Motherwort is another herbal remedy that some people use when dealing with menopause and anxiety. Some say it helps with heart palpitations.

Consuming herbal teas such as chamomile tea can have a calming effect which can help in reducing anxiety.

Another familiar herbal medicine that may help in dealing with menopause and anxiety is St John's Wort. St John's Wort is popular for its benefits for depression, but scientists have now discovered that it may also useful in reducing menopause symptoms such as improving mood swings. Menopausal women taking St John's Wort report experiencing fewer psychological symptoms of menopause than those not taking it. Of course, you should always consult your physician before trying any supplement, herbal or otherwise.


Another herbal remedy for menopause and anxiety is the Maca Root. Maca root is said to help the body in the production of the estrogen hormone, and help in suppressing cortisol, thus alleviating menopause signs such as depression and mood swings.

Exercise and Healthy Eating

Daily exercises help in relieving depression. Activity renews depleted neurotransmitters. The endorphins released during exercise help in resting the mood. It also aids in better sleep all of which are important in dealing with menopause and anxiety.

It does not matter what kind of exercise one chooses as they all beneficial in reducing anxiety during menopause. Some of the practices that one can take part in include walking, running, playing volleyball, dancing such as Zumba dance etc. The feel-good effects happen immediately, but one should make it an everyday activity so that the benefits can be daily. Do exercises that you enjoy on a regular basis. Consistency is the key to help you cope with menopause and anxiety.

Seek Emotional Support

Another way of coping with menopause and anxiety is by having support from friends and loved ones. Try to share your feelings, and you may find there are others going through the same turmoil. You may think you are not normal, but sharing your emotions with others can help in finding ways through which other people cope with problems.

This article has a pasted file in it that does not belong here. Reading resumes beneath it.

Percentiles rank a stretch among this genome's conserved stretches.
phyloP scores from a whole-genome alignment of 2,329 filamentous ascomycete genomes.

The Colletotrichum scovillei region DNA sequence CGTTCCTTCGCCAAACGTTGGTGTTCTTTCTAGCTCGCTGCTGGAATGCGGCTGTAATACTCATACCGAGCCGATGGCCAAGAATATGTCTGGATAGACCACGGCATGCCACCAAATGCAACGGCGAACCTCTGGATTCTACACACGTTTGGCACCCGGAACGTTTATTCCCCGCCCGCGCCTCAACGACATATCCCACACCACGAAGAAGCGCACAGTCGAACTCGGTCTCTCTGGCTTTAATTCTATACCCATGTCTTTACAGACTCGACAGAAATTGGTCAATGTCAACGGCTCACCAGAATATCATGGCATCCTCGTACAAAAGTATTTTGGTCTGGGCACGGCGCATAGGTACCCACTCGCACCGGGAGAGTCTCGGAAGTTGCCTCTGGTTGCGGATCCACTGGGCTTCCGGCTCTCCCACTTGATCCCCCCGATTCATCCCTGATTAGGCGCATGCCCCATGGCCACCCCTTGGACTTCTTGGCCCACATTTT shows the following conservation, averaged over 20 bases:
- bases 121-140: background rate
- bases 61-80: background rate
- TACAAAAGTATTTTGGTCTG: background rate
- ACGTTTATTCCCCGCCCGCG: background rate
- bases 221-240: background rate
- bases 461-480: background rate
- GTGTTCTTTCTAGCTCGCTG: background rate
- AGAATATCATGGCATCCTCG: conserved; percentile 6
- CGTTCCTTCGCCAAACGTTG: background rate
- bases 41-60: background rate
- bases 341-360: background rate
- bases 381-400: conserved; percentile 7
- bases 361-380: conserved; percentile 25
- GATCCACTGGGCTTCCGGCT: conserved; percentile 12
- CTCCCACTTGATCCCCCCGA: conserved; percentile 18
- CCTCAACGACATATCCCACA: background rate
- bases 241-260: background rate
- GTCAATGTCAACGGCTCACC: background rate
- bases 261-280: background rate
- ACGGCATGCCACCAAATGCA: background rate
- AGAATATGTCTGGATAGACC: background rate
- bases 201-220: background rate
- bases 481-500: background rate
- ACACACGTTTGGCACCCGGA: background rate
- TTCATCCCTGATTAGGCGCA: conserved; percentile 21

Don't be ashamed tell friends about menopause symptoms. Being close to others can help in boosting moods and confidence. Tell your partner what you are going through so that they may help you in solving the issue. Moreover, telling your partner why you are sometimes irritable can help in preventing misconceptions in the relationship.

There are also many groups and forums relating to menopause. Remember that discussing problems can help you to be in tune with your emotions. Therefore, seek support from friends and engage in social events. This will help in maintaining a positive attitude because focusing on negative thoughts makes anxiety worse.


There are treatments available for dealing with menopause and anxiety. One can take hormone therapy, supplements, and antidepressants that help in reducing anxiety. Make it a point to talk with your doctor to find out what options are available for managing menopause anxiety. Hormone replacement therapy (HRT) may be an option to consider.

Anxiety during menopause is treatable. Medications can be used to reduce anxiety symptoms while therapy provides a way for menopausal women to express concerns.

CBT or cognitive behavior therapy is effective in treating menopause anxiety and other related symptoms. CBT helps women in examining the interrelation between emotions and behavior.


Medications may have side effects, so it is best to discuss with your doctor the most suitable remedy for you. You may have to try several medications before finding the best drug for you. Seek a GP who is an expert in menopause issues.

Menopause is a major challenge for some women and it can take courage to admit that help is needed. If your menopause includes anxiety, consider seeking help.

Contact our counselors are BetterHelp to get help with menopause and anxiety issues.